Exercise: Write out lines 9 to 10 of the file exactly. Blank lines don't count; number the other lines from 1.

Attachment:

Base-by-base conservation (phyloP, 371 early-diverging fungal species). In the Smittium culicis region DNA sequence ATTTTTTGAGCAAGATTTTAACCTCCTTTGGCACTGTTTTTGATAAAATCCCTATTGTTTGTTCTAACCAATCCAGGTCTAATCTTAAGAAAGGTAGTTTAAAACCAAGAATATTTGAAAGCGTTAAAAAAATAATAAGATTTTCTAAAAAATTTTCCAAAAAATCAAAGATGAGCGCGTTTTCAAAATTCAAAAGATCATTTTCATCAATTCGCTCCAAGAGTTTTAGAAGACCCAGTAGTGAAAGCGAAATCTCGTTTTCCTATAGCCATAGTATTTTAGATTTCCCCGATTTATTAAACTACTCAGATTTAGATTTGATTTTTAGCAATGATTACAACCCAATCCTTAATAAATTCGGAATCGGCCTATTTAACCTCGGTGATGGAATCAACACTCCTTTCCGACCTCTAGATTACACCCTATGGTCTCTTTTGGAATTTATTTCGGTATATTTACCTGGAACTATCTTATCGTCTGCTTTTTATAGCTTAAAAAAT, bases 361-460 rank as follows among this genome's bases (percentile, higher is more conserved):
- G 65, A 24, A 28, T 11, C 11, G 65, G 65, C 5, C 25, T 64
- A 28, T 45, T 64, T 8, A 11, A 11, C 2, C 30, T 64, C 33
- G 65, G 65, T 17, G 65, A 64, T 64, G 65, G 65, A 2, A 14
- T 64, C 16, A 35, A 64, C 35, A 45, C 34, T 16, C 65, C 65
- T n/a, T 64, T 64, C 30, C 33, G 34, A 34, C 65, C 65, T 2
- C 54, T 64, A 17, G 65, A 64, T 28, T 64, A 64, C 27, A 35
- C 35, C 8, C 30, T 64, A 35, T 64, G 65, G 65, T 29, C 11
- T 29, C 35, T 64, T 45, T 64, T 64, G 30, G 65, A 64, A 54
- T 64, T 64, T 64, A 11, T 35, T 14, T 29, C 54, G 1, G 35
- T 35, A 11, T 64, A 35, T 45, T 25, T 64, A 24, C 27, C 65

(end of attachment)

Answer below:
- T 29, C 35, T 64, T 45, T 64, T 64, G 30, G 65, A 64, A 54
- T 64, T 64, T 64, A 11, T 35, T 14, T 29, C 54, G 1, G 35